Governments are fast losing support for their handling of the coronavirus outbreak from a public that widely believes death and infection figures to be higher than statistics show, a survey of six countries revealed Saturday.
Support for the federal government of the United States, the country with the most reported infections and deaths, dropped by four%age points from mid-June, with 44% of respondents declaring themselves dissatisfied, said a report by the Kekst CNC communications consulting group.
In the United Kingdom, just over a third of respondents approved of their government's actions, a three-point decline in one month, according to the report, based on an opinion poll conducted over five days in mid-July.
It also included France, Sweden, Japan and Germany.
"In most countries this month, support for national governments is falling," the report said.
The notable exception was France, where approval rose by six percentage points, yielding a dissatisfaction rate of 41%.
France, which has the world's seventh-highest COVID-19 toll, has all but emerged from lockdown but has seen infections increase in recent days, prompting the government to order face masks in all enclosed public spaces.
In Sweden, which took a controversial soft approach to lockdown and has a higher toll than its neighbors, the prime minister's approval rating has shrunk from a positive 7% to a neutral zero, the poll found.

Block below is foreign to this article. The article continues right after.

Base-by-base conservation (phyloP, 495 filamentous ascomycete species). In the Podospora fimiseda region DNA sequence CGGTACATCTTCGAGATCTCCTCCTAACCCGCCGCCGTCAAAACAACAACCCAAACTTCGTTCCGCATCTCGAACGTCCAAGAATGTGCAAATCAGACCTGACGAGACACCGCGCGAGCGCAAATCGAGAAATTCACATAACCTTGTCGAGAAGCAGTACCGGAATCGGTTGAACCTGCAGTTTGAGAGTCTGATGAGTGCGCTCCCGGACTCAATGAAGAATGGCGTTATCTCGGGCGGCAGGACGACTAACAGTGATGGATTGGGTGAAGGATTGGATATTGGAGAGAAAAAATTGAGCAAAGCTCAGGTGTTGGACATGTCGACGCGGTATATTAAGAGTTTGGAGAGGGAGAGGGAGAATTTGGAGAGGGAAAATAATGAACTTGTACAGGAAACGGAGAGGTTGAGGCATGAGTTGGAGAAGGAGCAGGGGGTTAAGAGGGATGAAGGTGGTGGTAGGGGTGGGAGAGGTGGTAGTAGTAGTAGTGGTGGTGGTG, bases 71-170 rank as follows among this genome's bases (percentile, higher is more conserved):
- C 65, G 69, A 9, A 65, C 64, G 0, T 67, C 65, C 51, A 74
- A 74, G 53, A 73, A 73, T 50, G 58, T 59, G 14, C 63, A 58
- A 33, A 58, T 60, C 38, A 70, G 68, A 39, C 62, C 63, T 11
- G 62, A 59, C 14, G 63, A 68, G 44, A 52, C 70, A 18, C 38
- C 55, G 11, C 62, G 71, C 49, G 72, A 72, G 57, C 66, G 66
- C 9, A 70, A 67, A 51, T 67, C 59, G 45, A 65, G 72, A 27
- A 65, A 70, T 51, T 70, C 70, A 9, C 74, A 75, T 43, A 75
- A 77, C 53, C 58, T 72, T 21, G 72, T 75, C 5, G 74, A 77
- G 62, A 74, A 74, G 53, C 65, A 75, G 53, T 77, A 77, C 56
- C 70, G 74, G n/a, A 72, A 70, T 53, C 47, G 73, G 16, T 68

People who participated in the survey — 1,000 per country polled — generally believed the coronavirus to be more widespread, and more deadly, than official figures show.
"Despite relatively low incidence rates compared to earlier in the pandemic in most countries (with the exception of the U.S.), people significantly overestimate the spread and fatality rate of the disease," Kekst CNC said.
In Sweden and Britain, the public believed that 6-7% of people have died from the coronavirus, about 100 times the reported rate.
In the U.S., respondents estimated that almost a tenth of the population had died of the virus, more than 200 times the real toll, while Germans thought their tally was 300 times higher than what has been reported.
Such views, said the report, "will be impacting consumer behavior and wider attitudes — business leaders and governments will need to be conscious of this as they move to restart economies and transition into living with coronavirus for the medium to longer term."
The poll also revealed that fear of a second outbreak wave is growing, and that an ever larger number of people believe the impacts will last for more than a year.
People "are becoming resigned to living with coronavirus for the foreseeable future, and looking to leaders and business to pave the way forward," the report said.
They are also increasingly likely to prioritize limiting the spread of the virus even if the economy suffers.
"In the U.S., 54% want the government to prioritize limiting the spread of the virus over protecting the economy," it said.
The poll found that mask-wearing was generally popular, except in Sweden, where only about 15% of people sport a face-covering in public.
Even in the U.S., where mask-wearing has become a politically polarizing issue, 63% of respondents said they were in favor.